If you wanted acceptance into the Private School Kingdom, you had to proficient in the understanding of subtext. Cryptic, inconceivable coded subtext that concealed a person’s true intentions. You had to know it and speak it. If you planned on survival, that is.
The problem with this ‘language’ was the meaning. There were always so many interpretations of the same words. Depending on who you spoke to, the meaning would change. The speculations would become twisted between ex-lovers, former friends, and bitter enemies.
I found myself on the phone to Anne most nights of the week. We decoded these flippant comments and obscure one-liners our friends flung around. Our analysis became ritualistic, addictive, something we struggled to quit.
We decrypted without bias; men, women, lovers, friends, parents, ex-neighbours, we analysed everyone.
Together we tried to solve the Kingdom’s problems. The following was Anne’s and my interpretation. This was what we thought they were really saying.
Today’s line: “You never call me.”
I would love to say this was an isolated event, but Olivia and Kate had this ritualistic argument. It was about calling. ‘Who calls who’ was the constant point of contention between our stubborn personalities. Kate insisted their relationship was a two-way street. That they were equally responsible for keeping the friendship alive. Olivia measured their friendship in gestures. She often lamented that Kate often came up short. Opposites fighting it out.
But they never said what they thought. They never described the pain, the feelings, the hurt. The pair never provided productive arguments that helped their relationship grow. Instead, Kate and Olivia referred to the passive-aggressive cop-out, ‘You never call me’. They used it against each other frequently.
How many times Anne and I would analyse their interactions. We tried to decipher who was letting the friendship down. Who was being hypersensitive and needy one. Sometimes, it was impossible to tell.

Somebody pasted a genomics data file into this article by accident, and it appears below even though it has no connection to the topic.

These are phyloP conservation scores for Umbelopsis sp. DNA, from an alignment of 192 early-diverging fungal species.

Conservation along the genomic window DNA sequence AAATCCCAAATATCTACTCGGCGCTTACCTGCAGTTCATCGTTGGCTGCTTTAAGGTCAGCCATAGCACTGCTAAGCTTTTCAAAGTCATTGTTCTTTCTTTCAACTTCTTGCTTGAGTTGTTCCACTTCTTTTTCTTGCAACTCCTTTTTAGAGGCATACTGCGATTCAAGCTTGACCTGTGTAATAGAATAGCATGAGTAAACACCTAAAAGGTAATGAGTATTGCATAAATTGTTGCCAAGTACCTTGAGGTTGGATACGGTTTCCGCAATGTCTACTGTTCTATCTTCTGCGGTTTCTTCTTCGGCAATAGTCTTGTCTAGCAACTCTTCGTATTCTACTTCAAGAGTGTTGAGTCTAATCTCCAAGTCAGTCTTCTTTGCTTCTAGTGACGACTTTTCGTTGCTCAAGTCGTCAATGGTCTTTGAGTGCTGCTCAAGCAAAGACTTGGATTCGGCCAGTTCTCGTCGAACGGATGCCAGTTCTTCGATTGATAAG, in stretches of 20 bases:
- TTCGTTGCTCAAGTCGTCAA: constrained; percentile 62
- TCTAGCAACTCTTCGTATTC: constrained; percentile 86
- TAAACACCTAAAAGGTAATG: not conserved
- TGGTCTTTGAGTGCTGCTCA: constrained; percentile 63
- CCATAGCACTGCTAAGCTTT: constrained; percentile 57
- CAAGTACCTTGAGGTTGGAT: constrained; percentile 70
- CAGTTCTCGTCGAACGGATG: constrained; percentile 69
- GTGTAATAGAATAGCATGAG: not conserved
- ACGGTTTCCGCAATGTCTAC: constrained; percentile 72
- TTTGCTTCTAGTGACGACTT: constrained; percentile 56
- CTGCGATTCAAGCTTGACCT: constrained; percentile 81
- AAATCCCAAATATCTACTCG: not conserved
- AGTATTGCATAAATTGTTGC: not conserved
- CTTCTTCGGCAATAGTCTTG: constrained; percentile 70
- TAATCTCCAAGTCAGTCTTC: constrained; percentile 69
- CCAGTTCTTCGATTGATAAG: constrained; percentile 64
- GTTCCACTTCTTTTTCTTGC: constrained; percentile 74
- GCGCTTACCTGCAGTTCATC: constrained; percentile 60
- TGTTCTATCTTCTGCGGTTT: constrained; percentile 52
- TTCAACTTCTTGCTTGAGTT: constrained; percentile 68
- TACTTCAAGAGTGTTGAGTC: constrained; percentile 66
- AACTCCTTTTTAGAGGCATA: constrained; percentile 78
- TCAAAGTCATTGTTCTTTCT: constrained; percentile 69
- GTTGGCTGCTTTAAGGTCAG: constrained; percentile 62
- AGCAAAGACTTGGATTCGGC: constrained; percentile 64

“You say that you’ve called me, or that you’ve tried to call me, that you’ve actually dialled my number, but you haven’t. I have the proof. Do you want me to get my phone out and show you the lack of call history we have? Because I will. Don’t tempt me; you will lose this argument the humiliating way.”
That time Olivia scrolled through her phone and noted the lack of telecommunication history. She worked out that she had spent eighty-six dollars in phone credit to Kate’s measly eleven-fifty. Olivia was fuming.
“You don’t call me when I need you. I never call you when I need help. And I irrationally expect you to know when the best time to call is, yet I never reach out to you. And now I experience a tonne of guilt about it, so I will blame you. Because god forbid, I have to blame myself.”
That time that Kate’s grandmother passed away, but she didn’t tell anyone. Olivia ‘should have known’ that the tragedy occurred and come to Kate’s rescue. It took over a month before Kate’s mother told Olivia what had happened.
“I’m putting in all the effort within our relationship. Or at least I feel like I am. And you make no effort with me. Any effort you do make sucks and would usually be reserved for an ex-lover who cheated on you. You don’t treat me like you care about me.”
Olivia arrived at Anne’s nineteenth birthday drinks and didn’t go over to Kate and say hello to her first. In fact, it took seven-whole-minutes. Kate was counting.
“Stop making me work for our relationship.”
Olivia asked Kate to call her after work. It was safe to say that Kate didn’t appreciate the instructions, or to be the one ‘who did all the dirty work’.
“You’re hard work. You don’t make enough effort but expect the world from me. So I’m telling you how it is.”
We wished Olivia would have actually said this. But alas, she kept this bottled up during an argument with Kate. They were in a McDonalds at something-o’clock on Sunday morning. It was safe to say both of them had drunk their weight in vodka prior. They were in no state for this argument.
“Just tell me if you don’t want our relationship anymore. Here’s your chance to tell me, here’s your opportunity to tell me what you think. I’m calling you out, saying that your behaviour isn’t consistent, so here is your opportunity. The door is wide open to say what you think.”
A week after their drunken episode, the fight repeated itself. Different location, same petulant argument.
“You’ve changed. For good, bad and otherwise. The way we interact has changed, and I don’t what else to say.”
About a year later, Olivia found herself engaged and living interstate with her new fiance. Kate faced life without her identity; Olivia’s best friend. It was all unravelling, and Kate’s world crumbled at record speed.
I’m Ellen McRae, writer by trade and passionate storyteller by nature. My want is for a better opportunity for writers, especially fictional, in an increasingly technology dominant world. I write the stories that have formed my life and comment on the experience along the way.